GSK and Aviva: 2 FTSE 100 shares with bright futures

2 mins. to read
GSK and Aviva: 2 FTSE 100 shares with bright futures

Robert Stephens, CFA, highlights the potential for improving share price performances from two FTSE 100 stocks.

Recent months have highlighted how quickly and dramatically the investment landscape can change. Indeed, a number of FTSE 100 stocks are currently in the process of shifting their focus and restructuring their operations to improve their long-term financial prospects.

Two examples are Aviva (LON:AV.) and GSK (LON:GSK). They are set to become very different businesses over the next few years because of the changes being enacted by their respective management teams. As a result, now could be an opportune moment to buy them while their shares trade on low valuations.


Aviva is seeking to refocus its resources in markets such as the UK, Ireland and Canada where it has a clear competitive advantage over rivals. It is also seeking to simplify its operations to improve customer satisfaction levels and strengthen its market position.

As a result, it is in the process of making a relatively large number of asset disposals. They included the recent sale of its operations in Italy and France alongside previously announced disposals in Turkey, Singapore and Hong Kong.

The firm’s asset sales are expected to strengthen its financial position as part of plans to reduce debt by £1.7bn in the first half of 2021. It also expects to make £300m in net savings by the end of 2022. Its income prospects may tempt many investors, since it expects to make a ‘substantial’ return of capital to its shareholders alongside dividends that place the firm on a forward yield of 5.6% for the current year.

Clearly, a large number of asset disposals in a limited amount of time can create uncertainty in what remains a challenging economic environment. However, Aviva’s forward price-earnings ratio of 8 suggests that investors are factoring in a period of change. As such, the stock could offer long-term investment appeal.


GSK’s plan to split into two separate businesses is well underway. Indeed, the healthcare company’s latest results highlighted that it is on track to split into a biopharma-focused business and a consumer healthcare firm in 2022. This has the potential to create £800m in annual cost savings by 2023, while providing the two companies with greater focus in delivering long-term growth.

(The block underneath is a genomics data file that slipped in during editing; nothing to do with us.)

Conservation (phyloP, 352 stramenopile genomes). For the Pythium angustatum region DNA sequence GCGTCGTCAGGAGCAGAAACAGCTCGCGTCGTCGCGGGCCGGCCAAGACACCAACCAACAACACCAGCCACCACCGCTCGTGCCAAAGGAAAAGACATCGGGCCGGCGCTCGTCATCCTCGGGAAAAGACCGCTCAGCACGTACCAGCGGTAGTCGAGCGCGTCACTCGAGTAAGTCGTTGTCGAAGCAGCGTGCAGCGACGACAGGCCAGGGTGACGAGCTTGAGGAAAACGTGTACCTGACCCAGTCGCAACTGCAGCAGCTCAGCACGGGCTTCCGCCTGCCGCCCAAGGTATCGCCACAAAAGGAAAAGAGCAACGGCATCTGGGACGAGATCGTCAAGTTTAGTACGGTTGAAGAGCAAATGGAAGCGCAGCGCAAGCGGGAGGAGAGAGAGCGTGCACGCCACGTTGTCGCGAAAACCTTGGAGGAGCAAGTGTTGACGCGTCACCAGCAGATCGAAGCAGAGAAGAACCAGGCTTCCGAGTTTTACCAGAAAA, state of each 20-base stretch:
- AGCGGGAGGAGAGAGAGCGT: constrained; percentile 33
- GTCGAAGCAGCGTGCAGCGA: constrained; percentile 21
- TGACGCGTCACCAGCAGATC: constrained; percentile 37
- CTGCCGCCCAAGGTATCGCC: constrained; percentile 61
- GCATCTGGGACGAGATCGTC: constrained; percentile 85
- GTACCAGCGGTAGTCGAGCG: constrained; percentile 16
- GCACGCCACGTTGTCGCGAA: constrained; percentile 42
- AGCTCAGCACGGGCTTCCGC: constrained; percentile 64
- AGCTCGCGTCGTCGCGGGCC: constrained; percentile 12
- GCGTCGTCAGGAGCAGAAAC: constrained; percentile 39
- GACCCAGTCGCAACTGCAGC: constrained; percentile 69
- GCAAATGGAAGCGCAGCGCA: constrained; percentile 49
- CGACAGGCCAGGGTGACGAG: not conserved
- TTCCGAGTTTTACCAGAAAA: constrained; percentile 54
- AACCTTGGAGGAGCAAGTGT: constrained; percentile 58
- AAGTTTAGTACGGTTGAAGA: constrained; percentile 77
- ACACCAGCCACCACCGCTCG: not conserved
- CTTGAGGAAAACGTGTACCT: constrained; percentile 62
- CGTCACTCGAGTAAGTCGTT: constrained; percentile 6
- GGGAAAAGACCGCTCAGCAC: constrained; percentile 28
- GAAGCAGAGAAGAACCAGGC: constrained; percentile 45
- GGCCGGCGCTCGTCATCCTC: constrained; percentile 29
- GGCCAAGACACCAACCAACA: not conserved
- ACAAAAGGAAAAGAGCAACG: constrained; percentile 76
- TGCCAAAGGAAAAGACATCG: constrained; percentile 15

The new consumer healthcare company will own numerous global brands that could deliver strong and stable growth. Meanwhile, its pharmaceutical business plans to launch over 20 new products by 2026. Around half of them are expected to have annual sales in excess of $1bn. They could benefit from ongoing global changes such as increasing urbanisation and an ageing population that are expected to persist beyond the current pandemic.

In the short run, GSK’s split means uncertainty and the prospect of lower dividends than in recent years. This has contributed to the stock’s 34% underperformance of the FTSE 100 in the past year.

However, the company’s 4.3% forward dividend yield and price-earnings ratio of 12.5 appear to price in these threats, while failing to acknowledge the long-term growth opportunities provided by the firm’s split. As such, it may provide an attractive risk/reward investment opportunity.

Comments (2)

  • Andrew Morton says:

    GSK- never prospered following
    Merger between tough Americans from Philadelphia and nice Beecham people from London

    Aviva- a real dog, and difficult to change. Might well do better going back to Norwich Union name.Glimmer of hope in having a near -monopoly in annuities.

  • michael mayes says:

    Agree. Aviva trades in a tight trading range going nowhere. Aviva sold off it Asian business the growth side of the business to concentrate in the UK an over crowded market, and Canada.
    The question we should be asking is why after years of building businesses over seas to diversify would a new C/o sell the future jewellery off ? what’s next a sale of Aviva to a European insurance company.
    G.S.K. split, by splitting the company you will make both vulnerable to a take over.
    2 boards of directors 2 chief executives, and both companies will make a saving? at the coal face whist the management cost explode.

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